h1

Trees or Forest?

January 19, 2013

ForestDo you see the trees or do you see the forest? In writing classes we learn that this metaphor describes how we as writers get our stories on paper (or bits and bytes — choose your poison).

Those who see the trees are ones walking through the forest, passing one tree at a time along an unfamiliar trail. This type of writer likes to sit down with a blank screen or paper and begins writing with no plan. Rather, they like to see where the story takes them. Occasionally there may be a diversion onto a trail that goes nowhere, but the adventure was not lost and can be helpful somewhere further down the trail. Usually there are a higher number of revisions to this process, but these writers like the exploration.

Other writers may like to have a map of the forest in front of them, before they begin trekking through unknown territory and risk getting lost. With a pre-determined plot already outlined, the process of writing the narrative is quicker and the book falls into place much faster. Some writers say this method hinders creativity during the process of writing. And staying strict to a pre-determined plot results in a stifled story.

One camp of teachers and writers will advocate that structuring a plot before you write is the best way to go. But others, even famous novelists, will tell you that they sit down in front of a keyboard and begin typing a book from beginning to end, without ever planning where it goes.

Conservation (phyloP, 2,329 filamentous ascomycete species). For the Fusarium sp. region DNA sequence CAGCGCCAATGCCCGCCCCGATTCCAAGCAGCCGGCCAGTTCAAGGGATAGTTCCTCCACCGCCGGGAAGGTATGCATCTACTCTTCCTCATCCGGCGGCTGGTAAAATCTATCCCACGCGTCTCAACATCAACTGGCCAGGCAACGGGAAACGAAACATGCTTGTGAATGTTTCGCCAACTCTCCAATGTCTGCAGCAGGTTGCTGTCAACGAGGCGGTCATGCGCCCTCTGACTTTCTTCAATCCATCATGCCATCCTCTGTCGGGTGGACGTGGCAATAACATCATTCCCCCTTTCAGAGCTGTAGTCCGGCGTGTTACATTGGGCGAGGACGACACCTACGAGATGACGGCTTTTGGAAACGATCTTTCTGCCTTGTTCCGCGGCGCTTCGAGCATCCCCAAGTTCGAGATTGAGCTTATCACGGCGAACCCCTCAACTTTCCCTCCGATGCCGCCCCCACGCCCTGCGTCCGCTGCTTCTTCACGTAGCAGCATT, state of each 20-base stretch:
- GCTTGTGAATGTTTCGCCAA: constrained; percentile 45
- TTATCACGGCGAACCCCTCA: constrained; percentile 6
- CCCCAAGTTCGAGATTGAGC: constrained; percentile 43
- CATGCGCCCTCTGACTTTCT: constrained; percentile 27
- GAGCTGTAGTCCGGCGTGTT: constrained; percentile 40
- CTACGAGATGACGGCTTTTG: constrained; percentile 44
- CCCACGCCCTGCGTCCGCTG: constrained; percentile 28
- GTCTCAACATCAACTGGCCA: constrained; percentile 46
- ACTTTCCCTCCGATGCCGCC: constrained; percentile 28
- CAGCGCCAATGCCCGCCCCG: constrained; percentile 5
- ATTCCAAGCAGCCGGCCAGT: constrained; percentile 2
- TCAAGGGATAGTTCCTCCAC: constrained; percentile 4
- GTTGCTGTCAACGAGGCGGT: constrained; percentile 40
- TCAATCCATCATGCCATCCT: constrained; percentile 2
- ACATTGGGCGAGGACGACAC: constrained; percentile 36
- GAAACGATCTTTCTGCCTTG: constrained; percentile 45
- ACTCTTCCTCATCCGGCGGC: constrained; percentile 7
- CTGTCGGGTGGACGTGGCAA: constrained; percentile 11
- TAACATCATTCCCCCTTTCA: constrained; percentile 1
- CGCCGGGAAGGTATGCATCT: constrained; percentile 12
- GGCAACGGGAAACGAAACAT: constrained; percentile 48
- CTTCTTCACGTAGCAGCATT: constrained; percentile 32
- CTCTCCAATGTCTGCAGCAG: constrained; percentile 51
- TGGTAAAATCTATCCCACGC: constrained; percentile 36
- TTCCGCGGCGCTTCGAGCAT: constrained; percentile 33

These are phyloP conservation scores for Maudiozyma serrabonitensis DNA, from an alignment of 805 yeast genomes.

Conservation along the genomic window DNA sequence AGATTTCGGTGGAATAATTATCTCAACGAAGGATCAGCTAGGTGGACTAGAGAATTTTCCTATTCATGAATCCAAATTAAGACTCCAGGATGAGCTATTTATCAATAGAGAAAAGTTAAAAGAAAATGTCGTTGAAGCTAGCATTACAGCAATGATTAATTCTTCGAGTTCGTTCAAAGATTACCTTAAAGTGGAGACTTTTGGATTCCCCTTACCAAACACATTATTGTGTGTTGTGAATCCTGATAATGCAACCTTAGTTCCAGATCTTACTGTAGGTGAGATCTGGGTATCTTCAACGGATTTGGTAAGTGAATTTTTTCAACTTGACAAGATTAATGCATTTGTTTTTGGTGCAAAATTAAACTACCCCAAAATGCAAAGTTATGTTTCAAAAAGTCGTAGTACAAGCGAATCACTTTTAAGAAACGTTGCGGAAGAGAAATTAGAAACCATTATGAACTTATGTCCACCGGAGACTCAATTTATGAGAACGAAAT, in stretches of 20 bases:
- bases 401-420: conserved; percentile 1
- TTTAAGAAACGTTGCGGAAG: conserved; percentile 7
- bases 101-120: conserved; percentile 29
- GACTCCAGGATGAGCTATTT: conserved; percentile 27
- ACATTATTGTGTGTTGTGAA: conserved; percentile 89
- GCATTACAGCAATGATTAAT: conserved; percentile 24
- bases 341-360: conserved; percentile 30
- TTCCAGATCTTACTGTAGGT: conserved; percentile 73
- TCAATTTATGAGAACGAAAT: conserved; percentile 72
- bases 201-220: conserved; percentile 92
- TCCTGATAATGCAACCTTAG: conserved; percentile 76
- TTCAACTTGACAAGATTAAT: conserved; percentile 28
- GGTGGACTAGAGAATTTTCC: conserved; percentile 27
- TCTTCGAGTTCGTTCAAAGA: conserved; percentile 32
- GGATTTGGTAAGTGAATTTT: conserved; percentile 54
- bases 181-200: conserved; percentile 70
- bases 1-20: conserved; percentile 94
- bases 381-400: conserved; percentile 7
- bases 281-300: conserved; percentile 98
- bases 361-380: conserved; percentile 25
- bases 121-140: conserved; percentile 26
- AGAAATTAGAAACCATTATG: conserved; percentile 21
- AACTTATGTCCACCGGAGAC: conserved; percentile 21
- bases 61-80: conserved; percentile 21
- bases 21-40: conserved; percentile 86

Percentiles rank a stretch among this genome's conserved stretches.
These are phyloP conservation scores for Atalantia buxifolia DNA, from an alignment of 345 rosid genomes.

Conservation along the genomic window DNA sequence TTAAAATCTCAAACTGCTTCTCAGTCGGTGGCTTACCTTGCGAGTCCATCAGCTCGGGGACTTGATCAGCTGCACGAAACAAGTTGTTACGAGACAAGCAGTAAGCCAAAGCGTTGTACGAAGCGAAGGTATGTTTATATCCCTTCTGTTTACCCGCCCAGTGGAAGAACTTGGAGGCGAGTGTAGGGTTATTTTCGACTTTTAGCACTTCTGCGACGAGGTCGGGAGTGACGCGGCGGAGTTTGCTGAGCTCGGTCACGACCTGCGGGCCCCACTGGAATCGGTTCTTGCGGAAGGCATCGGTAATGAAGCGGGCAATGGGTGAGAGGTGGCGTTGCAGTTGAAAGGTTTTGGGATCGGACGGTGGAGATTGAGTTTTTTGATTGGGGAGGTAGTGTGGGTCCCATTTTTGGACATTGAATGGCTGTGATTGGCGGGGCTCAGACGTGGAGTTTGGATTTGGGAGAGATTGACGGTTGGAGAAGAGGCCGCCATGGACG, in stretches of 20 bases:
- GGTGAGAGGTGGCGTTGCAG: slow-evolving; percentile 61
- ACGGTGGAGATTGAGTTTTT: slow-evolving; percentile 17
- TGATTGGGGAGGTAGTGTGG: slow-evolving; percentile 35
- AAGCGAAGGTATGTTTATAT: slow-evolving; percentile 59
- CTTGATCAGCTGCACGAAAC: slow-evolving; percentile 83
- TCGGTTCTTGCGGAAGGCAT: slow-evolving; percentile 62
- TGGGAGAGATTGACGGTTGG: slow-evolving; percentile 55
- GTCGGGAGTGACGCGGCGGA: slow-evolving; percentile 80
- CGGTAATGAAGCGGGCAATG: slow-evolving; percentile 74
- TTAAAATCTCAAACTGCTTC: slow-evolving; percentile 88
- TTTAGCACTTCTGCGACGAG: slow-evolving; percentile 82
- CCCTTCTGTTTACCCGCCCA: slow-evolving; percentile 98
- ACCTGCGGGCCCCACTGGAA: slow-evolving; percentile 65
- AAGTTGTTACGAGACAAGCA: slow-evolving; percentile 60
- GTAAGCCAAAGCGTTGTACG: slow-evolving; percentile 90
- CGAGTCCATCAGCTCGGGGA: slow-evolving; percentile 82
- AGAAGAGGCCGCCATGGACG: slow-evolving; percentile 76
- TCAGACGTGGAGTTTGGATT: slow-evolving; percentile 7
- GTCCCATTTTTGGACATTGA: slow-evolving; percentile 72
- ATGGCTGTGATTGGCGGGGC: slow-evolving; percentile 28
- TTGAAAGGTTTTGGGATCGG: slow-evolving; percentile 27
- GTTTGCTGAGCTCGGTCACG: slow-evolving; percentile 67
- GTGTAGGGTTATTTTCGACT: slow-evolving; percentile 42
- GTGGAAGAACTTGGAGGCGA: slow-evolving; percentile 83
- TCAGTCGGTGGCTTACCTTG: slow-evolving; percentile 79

The truth is that there is no absolute correct and proper writing procedure. But, we as writers need to figure out how we work best. That much is essential if we are to succeed in our writing.

For over a dozen years I always thought of myself as a “tree” guy, liking to make up a story or non-fiction article as I go along. However, I have a lot of false starts on my hard drive because of this.

During the three years I wrote online articles for a living, I learned to start with at least a basic structure. I outlined how-to and “tips” articles so all I had to do was fill in the gaps.

When 2013 rolled the calendar I decided to re-visit my fiction writing, and I applied similar structuring to my stories. So far I have a novel in progress with a basic outline, and dozens of scenes sketched out. I feel more confident that this story is going somewhere and am encouraged to keep writing.

Perhaps you need to take a look at your writing method. Is your current paradigm working for you? Take some time to seriously consider whether you should change to a look at the trees, or view the forest to help your writing more productive.

Advertisements
%d bloggers like this: